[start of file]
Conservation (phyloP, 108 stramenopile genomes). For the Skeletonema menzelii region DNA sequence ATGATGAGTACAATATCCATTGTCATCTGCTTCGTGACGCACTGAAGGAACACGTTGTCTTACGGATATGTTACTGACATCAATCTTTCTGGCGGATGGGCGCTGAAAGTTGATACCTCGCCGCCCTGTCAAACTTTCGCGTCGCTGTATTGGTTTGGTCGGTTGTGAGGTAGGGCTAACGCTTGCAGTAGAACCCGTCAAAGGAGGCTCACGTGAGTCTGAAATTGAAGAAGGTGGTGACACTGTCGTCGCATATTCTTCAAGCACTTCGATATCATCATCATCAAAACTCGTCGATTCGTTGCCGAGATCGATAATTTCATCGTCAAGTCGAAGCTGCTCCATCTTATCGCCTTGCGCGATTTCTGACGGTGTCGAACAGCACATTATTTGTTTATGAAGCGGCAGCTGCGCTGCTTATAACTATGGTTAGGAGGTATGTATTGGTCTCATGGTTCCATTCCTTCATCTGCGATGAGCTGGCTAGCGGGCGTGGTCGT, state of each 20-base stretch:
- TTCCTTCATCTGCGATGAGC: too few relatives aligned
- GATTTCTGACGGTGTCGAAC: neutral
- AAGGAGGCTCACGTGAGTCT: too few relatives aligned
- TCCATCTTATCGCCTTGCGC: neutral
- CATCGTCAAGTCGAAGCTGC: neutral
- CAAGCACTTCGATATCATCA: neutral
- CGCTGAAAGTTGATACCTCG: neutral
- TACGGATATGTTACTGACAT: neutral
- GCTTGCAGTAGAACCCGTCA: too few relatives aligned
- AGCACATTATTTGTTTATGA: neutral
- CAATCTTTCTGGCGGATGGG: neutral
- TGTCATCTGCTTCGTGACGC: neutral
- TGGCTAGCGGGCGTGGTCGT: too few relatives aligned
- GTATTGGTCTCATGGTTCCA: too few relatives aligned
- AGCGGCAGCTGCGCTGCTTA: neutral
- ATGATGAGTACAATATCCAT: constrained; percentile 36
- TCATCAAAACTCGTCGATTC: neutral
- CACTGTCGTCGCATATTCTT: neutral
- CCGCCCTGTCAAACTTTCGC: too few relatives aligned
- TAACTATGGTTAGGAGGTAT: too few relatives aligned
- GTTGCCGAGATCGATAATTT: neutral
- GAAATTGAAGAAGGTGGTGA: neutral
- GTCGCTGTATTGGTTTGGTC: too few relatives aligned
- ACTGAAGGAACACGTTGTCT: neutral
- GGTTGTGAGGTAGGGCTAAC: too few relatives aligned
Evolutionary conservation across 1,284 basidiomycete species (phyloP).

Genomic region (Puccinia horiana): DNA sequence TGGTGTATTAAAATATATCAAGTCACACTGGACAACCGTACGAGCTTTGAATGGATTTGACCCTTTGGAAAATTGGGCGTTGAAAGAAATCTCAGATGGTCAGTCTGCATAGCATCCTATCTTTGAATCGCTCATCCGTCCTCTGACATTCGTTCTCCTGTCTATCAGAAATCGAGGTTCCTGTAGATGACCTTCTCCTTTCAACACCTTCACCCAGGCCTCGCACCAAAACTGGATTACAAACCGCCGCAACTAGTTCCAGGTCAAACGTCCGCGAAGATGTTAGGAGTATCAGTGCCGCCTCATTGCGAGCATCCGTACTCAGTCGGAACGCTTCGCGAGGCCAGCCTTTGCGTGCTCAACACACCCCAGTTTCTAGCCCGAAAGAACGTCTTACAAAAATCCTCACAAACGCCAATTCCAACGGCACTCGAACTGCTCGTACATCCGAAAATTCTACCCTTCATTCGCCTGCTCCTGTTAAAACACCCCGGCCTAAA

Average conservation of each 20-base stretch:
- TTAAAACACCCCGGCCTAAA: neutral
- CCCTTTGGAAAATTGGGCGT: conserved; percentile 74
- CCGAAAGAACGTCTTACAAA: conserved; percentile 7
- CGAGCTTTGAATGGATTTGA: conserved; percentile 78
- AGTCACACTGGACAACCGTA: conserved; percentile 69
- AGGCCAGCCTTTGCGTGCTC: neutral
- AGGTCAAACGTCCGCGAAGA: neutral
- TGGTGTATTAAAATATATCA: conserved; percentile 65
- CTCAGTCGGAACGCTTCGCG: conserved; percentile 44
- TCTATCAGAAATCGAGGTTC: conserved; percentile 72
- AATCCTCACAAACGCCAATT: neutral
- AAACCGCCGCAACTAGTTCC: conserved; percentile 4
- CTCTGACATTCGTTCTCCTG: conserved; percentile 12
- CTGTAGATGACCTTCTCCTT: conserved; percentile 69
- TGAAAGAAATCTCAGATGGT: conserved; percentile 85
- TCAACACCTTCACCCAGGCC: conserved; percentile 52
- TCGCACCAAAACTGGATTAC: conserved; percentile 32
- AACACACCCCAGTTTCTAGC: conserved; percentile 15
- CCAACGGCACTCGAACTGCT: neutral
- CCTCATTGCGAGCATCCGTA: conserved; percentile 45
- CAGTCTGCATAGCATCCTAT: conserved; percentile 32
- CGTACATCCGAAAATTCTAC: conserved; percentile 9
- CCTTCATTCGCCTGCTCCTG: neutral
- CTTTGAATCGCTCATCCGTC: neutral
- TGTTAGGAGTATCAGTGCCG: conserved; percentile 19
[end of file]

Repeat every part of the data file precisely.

Conservation (phyloP, 108 stramenopile genomes). For the Skeletonema menzelii region DNA sequence ATGATGAGTACAATATCCATTGTCATCTGCTTCGTGACGCACTGAAGGAACACGTTGTCTTACGGATATGTTACTGACATCAATCTTTCTGGCGGATGGGCGCTGAAAGTTGATACCTCGCCGCCCTGTCAAACTTTCGCGTCGCTGTATTGGTTTGGTCGGTTGTGAGGTAGGGCTAACGCTTGCAGTAGAACCCGTCAAAGGAGGCTCACGTGAGTCTGAAATTGAAGAAGGTGGTGACACTGTCGTCGCATATTCTTCAAGCACTTCGATATCATCATCATCAAAACTCGTCGATTCGTTGCCGAGATCGATAATTTCATCGTCAAGTCGAAGCTGCTCCATCTTATCGCCTTGCGCGATTTCTGACGGTGTCGAACAGCACATTATTTGTTTATGAAGCGGCAGCTGCGCTGCTTATAACTATGGTTAGGAGGTATGTATTGGTCTCATGGTTCCATTCCTTCATCTGCGATGAGCTGGCTAGCGGGCGTGGTCGT, state of each 20-base stretch:
- TTCCTTCATCTGCGATGAGC: too few relatives aligned
- GATTTCTGACGGTGTCGAAC: neutral
- AAGGAGGCTCACGTGAGTCT: too few relatives aligned
- TCCATCTTATCGCCTTGCGC: neutral
- CATCGTCAAGTCGAAGCTGC: neutral
- CAAGCACTTCGATATCATCA: neutral
- CGCTGAAAGTTGATACCTCG: neutral
- TACGGATATGTTACTGACAT: neutral
- GCTTGCAGTAGAACCCGTCA: too few relatives aligned
- AGCACATTATTTGTTTATGA: neutral
- CAATCTTTCTGGCGGATGGG: neutral
- TGTCATCTGCTTCGTGACGC: neutral
- TGGCTAGCGGGCGTGGTCGT: too few relatives aligned
- GTATTGGTCTCATGGTTCCA: too few relatives aligned
- AGCGGCAGCTGCGCTGCTTA: neutral
- ATGATGAGTACAATATCCAT: constrained; percentile 36
- TCATCAAAACTCGTCGATTC: neutral
- CACTGTCGTCGCATATTCTT: neutral
- CCGCCCTGTCAAACTTTCGC: too few relatives aligned
- TAACTATGGTTAGGAGGTAT: too few relatives aligned
- GTTGCCGAGATCGATAATTT: neutral
- GAAATTGAAGAAGGTGGTGA: neutral
- GTCGCTGTATTGGTTTGGTC: too few relatives aligned
- ACTGAAGGAACACGTTGTCT: neutral
- GGTTGTGAGGTAGGGCTAAC: too few relatives aligned
Evolutionary conservation across 1,284 basidiomycete species (phyloP).

Genomic region (Puccinia horiana): DNA sequence TGGTGTATTAAAATATATCAAGTCACACTGGACAACCGTACGAGCTTTGAATGGATTTGACCCTTTGGAAAATTGGGCGTTGAAAGAAATCTCAGATGGTCAGTCTGCATAGCATCCTATCTTTGAATCGCTCATCCGTCCTCTGACATTCGTTCTCCTGTCTATCAGAAATCGAGGTTCCTGTAGATGACCTTCTCCTTTCAACACCTTCACCCAGGCCTCGCACCAAAACTGGATTACAAACCGCCGCAACTAGTTCCAGGTCAAACGTCCGCGAAGATGTTAGGAGTATCAGTGCCGCCTCATTGCGAGCATCCGTACTCAGTCGGAACGCTTCGCGAGGCCAGCCTTTGCGTGCTCAACACACCCCAGTTTCTAGCCCGAAAGAACGTCTTACAAAAATCCTCACAAACGCCAATTCCAACGGCACTCGAACTGCTCGTACATCCGAAAATTCTACCCTTCATTCGCCTGCTCCTGTTAAAACACCCCGGCCTAAA

Average conservation of each 20-base stretch:
- TTAAAACACCCCGGCCTAAA: neutral
- CCCTTTGGAAAATTGGGCGT: conserved; percentile 74
- CCGAAAGAACGTCTTACAAA: conserved; percentile 7
- CGAGCTTTGAATGGATTTGA: conserved; percentile 78
- AGTCACACTGGACAACCGTA: conserved; percentile 69
- AGGCCAGCCTTTGCGTGCTC: neutral
- AGGTCAAACGTCCGCGAAGA: neutral
- TGGTGTATTAAAATATATCA: conserved; percentile 65
- CTCAGTCGGAACGCTTCGCG: conserved; percentile 44
- TCTATCAGAAATCGAGGTTC: conserved; percentile 72
- AATCCTCACAAACGCCAATT: neutral
- AAACCGCCGCAACTAGTTCC: conserved; percentile 4
- CTCTGACATTCGTTCTCCTG: conserved; percentile 12
- CTGTAGATGACCTTCTCCTT: conserved; percentile 69
- TGAAAGAAATCTCAGATGGT: conserved; percentile 85
- TCAACACCTTCACCCAGGCC: conserved; percentile 52
- TCGCACCAAAACTGGATTAC: conserved; percentile 32
- AACACACCCCAGTTTCTAGC: conserved; percentile 15
- CCAACGGCACTCGAACTGCT: neutral
- CCTCATTGCGAGCATCCGTA: conserved; percentile 45
- CAGTCTGCATAGCATCCTAT: conserved; percentile 32
- CGTACATCCGAAAATTCTAC: conserved; percentile 9
- CCTTCATTCGCCTGCTCCTG: neutral
- CTTTGAATCGCTCATCCGTC: neutral
- TGTTAGGAGTATCAGTGCCG: conserved; percentile 19